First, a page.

Case Study: A Comprehensive Analysis With Example

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Whether you study life sciences or social sciences, you will almost certainly come across a case study during your academic career. These papers place a high strain on pupils. First and foremost, you must be an expert in research and analysis. Analyzing sample populations, particularly individuals, can be difficult. 

It’s simple to misread facts and draw incorrect conclusions. You’ll also need a gift for writing to explain your evidence-based findings and establish trust in your instructor to accept the results of your study. If you need to revise your work, check out these tips on how to write a case study.

Definition: What is a case study?

A case study is a comprehensive examination of a specific subject, such as a person, group, location, event, organization, or phenomenon. It is basically a subcategory of research design that investigates problems and offers solutions. 

Case studies have a broad scope, and they can be academic research studies or corporate promotional tools trying to sell an idea. 

In a business setting, a case study is a specific problem a company has encountered and how they have chosen to tackle it. Usually, case studies can be of varying lengths that focus on various topics relating to the initial difficulty and applied solution. It can be presented in various formats such as a white paper, video, blog post, and so on.

Case studies are frequently utilized in social, educational, clinical, and commercial studies. The research design often employs qualitative methodologies. However, quantitative approaches are also included on occasion. These studies are helpful for describing, contrasting, analyzing, and comprehending various elements of a study subject.

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What are the types of case studies?

There are several forms of case studies, and the type depends on the topic. The most prevalent domains where case studies are required are as follows:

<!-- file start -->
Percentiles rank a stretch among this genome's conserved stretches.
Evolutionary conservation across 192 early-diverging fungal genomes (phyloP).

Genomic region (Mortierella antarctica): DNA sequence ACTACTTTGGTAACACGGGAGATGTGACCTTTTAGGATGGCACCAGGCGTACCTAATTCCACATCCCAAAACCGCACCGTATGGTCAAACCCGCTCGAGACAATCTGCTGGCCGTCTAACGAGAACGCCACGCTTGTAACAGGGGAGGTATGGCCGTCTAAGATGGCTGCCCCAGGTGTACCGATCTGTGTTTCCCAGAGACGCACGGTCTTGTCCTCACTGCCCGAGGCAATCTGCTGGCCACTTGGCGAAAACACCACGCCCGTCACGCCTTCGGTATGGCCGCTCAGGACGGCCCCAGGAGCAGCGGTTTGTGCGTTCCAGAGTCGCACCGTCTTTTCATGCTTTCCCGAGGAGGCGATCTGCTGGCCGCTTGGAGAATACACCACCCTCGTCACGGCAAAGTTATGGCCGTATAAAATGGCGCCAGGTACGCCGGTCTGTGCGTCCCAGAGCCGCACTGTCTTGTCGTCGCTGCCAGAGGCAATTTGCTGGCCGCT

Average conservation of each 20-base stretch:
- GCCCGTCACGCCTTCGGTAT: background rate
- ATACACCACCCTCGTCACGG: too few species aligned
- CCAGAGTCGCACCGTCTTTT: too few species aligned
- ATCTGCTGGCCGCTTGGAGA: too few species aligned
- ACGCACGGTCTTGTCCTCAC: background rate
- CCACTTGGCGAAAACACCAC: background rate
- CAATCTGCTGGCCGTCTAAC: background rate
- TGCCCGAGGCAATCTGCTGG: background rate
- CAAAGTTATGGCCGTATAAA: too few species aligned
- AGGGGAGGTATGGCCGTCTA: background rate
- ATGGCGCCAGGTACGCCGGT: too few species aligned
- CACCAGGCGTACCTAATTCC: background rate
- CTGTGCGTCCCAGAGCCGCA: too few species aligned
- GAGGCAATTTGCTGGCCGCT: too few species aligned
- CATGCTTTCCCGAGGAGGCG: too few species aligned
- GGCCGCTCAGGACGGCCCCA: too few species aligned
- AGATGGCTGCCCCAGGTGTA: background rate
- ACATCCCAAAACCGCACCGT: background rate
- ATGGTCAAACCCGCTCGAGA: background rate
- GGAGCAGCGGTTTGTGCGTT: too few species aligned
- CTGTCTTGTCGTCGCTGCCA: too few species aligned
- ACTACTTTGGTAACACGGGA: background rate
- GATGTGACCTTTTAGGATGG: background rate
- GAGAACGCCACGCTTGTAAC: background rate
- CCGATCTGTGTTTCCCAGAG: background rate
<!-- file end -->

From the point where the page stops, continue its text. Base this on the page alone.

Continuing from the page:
Historical:

These case studies are exceptional resources for educational or learning purposes. There are several resources of information on historical events that provide various perspectives. Usually, there are always contemporary analogies where these viewpoints can be applied, compared, and thoroughly explored.

Problem-oriented:

Case studies that are problem-oriented are typically utilized to solve problems. These are sometimes theoretical situations that you must immerse yourself in to investigate. 

For instance, assume you work for a startup and have just uncovered a major problem in product design. Now, before presenting the design to the senior manager, you must thoroughly investigate the defect and come up with a solution. In a broad sense, problem-oriented case studies are necessary for socio-economic discourse.

Cumulative:

These case studies gather data and provide comparisons. Many businesses use case studies to demonstrate the value of their products. 

Critical:

This case study checks/investigates the causes and consequences of a certain situation.

Illustrative:

These case studies illustrate specific occurrences by investigating results and lessons learned.

In addition, there are other types of case studies that researchers and psychologists often utilize:

Collective case studies:

It entails researching a group of people. Researchers may investigate a small group of people in a specific setting or an entire community.

Descriptive case studies:

These are those that begin with a descriptive theory. The patients are then monitored, and the data gained is compared to the previously established theory.

Explanatory case studies:

These are frequently utilized in causal investigations. In other words, researchers are looking for elements that may have caused specific events to occur.

Exploratory case studies:

Case studies are sometimes used as a precursor to more in-depth research. This enables researchers to collect more data before creating research questions and hypotheses.

Instrumental case studies:

These come into the picture when an individual or group enables researchers to learn more than what is initially visible to observers.

Intrinsic case studies:

These are those in which the researcher has a personal interest in the subject. Jean Piaget’s observations of his own children demonstrate how an intrinsic cast study might help to establish a psychological theory.

What is a case study format?

The case study style is often divided into seven sections:

The Executive Summary:

Describes what you will look at in the case study. Make a summary of the field you’re researching. Create a thesis statement and summarize your findings in no more than two sentences.

Background:

Provide background information as well as essential facts. Isolate the problems.

Case Analysis:

Isolate the areas of the subject that you want to concentrate on. Describe why something works or does not work in it.

Solution:

Suggestions Provide actual solutions to what isn’t functioning or ideas to improve its existing state. Provide testable evidence to demonstrate why these strategies work.

Conclusion:

Summarize the major points from the case evaluations, and the solutions proposed. Next, make recommendations/suggestions and discuss the strategy you should employ. Explain why this option is the best one.

Implementation:

Explain how to implement the strategy.